My response is, so what? If The Episcopal Church is to be relegated to the category of second class citizens, so be it. And, if these bishops think it is so darn important for them to sign some covenant, then let them sign it.
We've been talking about "making a sacrifice" for the sake of the Gospel for quite awhile now. In the past, it was a small group within the Church that was being asked to make that sacrifice. Now we are faced with the possibility that we all will have to participate in such a sacrifice. Not such a bad thing, it seems to me.
However, if this is a ploy by the ACNA, CANA, etc. folks to get some kind of official recognition, then it matters to me, a little bit. Those who lie and steal in an attempt to gain personal power for themselves need to be held accountable.
On the other hand, do I want to be part of a Communion that would officially recognize such scoundrels? I don't think so.
In the end, it's all an academic exercize anyway. As much as my Anglo-Catholic trained intellect hates to admit it, the reality is that in this post modern world, hierarchies are usually more of a bane than a blessing. Truth is known through relationships, and those relationships grow out of local communities. Those from on high who desire to "lord their authority" over such communities are quickly becoming irrelevant.
So, let those who desire to assign our train to this track or the other get on with it. Such bureaucratic decisions are not likely to cause us to stop proclaiming the radically inclusive love of God, made known to us through Jesus Christ, regardless of who is made nervous by this liberating message.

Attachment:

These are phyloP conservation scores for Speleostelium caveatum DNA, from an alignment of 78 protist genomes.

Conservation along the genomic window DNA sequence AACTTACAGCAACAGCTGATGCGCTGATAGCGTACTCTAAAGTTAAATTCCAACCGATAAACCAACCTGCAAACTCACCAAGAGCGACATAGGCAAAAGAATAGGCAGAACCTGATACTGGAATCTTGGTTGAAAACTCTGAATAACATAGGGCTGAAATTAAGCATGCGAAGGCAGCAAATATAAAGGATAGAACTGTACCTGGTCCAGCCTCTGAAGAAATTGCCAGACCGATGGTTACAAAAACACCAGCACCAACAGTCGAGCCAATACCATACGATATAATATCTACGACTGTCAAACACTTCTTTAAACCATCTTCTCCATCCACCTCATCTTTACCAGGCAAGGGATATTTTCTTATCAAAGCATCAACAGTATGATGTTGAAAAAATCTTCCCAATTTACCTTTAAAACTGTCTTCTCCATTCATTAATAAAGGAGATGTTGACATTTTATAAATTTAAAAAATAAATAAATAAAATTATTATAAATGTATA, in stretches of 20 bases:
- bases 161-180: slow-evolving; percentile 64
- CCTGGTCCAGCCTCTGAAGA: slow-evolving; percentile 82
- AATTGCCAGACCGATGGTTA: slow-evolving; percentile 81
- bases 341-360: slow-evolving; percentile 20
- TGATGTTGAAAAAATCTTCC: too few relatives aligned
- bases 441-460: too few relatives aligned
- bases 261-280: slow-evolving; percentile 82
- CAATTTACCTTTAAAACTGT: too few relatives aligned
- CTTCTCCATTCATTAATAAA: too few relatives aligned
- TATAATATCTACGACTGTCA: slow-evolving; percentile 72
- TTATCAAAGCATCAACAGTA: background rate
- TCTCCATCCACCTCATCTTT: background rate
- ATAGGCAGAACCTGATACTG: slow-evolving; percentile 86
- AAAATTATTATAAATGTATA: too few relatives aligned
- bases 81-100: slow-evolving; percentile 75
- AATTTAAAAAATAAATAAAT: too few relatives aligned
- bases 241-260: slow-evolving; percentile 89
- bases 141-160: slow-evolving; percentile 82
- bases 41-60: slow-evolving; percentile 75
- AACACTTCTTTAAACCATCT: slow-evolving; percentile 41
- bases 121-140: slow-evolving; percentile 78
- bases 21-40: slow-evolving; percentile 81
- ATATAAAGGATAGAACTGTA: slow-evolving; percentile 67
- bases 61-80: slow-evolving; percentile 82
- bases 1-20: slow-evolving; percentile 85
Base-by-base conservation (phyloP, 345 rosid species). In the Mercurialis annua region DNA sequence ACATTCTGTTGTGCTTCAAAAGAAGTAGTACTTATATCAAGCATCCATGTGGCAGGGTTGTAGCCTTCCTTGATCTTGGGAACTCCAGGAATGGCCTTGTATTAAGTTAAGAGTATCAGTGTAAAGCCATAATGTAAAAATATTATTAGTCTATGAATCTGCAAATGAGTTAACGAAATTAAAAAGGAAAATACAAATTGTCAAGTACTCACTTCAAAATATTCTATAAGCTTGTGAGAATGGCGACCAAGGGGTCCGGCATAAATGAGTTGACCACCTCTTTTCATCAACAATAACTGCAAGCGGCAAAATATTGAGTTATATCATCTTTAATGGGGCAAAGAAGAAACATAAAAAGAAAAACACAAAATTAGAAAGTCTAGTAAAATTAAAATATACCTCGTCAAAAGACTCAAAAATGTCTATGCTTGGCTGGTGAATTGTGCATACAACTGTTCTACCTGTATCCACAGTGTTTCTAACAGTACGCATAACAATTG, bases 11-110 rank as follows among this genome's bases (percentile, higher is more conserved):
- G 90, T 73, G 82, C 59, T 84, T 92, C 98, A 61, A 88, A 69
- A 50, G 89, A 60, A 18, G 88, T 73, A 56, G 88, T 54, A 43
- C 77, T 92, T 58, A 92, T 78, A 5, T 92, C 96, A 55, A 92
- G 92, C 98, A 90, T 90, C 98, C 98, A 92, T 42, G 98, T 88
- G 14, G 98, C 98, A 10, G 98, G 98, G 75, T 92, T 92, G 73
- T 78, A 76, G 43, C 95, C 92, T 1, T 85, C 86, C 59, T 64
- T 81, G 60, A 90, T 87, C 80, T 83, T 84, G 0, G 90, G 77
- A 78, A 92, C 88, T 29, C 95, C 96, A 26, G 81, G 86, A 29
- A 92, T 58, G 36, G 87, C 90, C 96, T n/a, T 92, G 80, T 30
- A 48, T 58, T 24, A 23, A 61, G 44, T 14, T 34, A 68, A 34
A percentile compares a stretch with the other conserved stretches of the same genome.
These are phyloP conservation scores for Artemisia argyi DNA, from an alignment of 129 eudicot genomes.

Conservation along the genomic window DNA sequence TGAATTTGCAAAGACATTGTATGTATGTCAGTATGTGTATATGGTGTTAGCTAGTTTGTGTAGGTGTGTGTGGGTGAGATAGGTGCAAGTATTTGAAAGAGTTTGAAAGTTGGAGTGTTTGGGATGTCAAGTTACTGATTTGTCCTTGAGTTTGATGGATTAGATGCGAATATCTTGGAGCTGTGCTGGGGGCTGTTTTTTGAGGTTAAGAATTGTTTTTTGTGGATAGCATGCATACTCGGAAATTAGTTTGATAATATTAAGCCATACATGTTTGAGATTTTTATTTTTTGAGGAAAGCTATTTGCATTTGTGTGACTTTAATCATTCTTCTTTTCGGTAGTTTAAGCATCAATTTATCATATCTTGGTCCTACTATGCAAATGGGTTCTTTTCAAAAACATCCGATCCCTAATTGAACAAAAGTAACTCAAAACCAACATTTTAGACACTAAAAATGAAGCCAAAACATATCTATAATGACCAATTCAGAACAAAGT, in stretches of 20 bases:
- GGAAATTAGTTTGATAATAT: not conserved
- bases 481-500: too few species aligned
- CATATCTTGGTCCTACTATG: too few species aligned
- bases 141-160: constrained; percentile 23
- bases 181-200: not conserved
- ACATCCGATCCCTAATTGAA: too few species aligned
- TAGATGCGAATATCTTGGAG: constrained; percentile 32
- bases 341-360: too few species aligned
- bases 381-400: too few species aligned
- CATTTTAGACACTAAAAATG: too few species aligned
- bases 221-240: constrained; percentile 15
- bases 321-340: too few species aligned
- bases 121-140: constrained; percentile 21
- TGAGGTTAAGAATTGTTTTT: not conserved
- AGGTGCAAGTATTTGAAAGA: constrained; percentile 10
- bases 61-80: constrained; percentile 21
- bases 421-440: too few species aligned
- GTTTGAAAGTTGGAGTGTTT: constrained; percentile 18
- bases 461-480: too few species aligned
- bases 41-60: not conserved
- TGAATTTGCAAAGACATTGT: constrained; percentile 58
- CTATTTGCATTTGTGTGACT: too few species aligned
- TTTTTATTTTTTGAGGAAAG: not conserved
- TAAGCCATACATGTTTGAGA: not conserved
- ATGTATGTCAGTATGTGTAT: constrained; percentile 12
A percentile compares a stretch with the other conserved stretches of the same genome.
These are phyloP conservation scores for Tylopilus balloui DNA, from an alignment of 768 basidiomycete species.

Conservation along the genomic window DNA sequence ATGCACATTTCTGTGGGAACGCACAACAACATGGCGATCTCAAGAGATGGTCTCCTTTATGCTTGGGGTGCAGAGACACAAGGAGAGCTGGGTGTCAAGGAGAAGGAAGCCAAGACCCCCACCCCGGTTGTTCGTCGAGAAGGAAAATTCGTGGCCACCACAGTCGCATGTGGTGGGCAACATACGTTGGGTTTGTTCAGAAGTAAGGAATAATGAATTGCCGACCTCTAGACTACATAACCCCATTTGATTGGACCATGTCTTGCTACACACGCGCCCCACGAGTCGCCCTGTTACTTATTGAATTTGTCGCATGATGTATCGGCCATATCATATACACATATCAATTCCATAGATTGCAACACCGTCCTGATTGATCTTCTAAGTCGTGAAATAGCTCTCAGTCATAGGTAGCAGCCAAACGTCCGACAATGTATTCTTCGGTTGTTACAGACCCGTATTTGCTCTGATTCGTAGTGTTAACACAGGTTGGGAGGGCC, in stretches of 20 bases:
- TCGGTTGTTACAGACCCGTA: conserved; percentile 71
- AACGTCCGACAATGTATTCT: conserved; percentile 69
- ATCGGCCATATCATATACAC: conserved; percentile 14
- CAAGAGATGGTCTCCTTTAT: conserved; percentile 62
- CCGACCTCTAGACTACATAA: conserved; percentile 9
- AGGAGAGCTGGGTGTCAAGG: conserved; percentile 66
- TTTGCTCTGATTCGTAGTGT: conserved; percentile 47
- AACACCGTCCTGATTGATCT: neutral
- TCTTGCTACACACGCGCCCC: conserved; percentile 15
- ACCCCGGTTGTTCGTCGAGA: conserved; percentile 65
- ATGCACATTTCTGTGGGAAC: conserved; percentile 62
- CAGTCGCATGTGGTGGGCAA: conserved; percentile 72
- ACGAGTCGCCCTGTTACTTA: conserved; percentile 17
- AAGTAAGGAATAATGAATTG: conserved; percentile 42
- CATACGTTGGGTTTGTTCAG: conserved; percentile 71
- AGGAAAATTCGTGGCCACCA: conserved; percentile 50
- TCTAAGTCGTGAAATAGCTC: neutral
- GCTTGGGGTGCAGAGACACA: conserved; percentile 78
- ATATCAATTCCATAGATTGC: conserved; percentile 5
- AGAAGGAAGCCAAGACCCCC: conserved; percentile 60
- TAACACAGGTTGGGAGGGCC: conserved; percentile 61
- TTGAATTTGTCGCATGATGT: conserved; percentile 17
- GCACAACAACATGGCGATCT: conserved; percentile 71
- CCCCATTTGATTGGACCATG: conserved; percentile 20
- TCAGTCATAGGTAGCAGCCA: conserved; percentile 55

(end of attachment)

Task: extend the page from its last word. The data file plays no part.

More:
All this talk about tracks brought to mind one of my favorite tunes:
Here's the lyrics of that last verse, in case you missed it:
He hears the silence howlingThe train won't stop going. No way to slow down. Canterbury and those bishops he is entertaining this week might as well just get used to it.
Catches angels as they fall.
And the all-time winner
Has got him by the balls.
He picks up Gideon's Bible
Open at page one
God stole the handle and
The train won't stop going
No way to slow down.
Now, please feel free to critique my rather shallow comments about this latest development in the Anglican saga. But, I will consider any criticism of Jethro Tull to be blasphemous. You have been warned.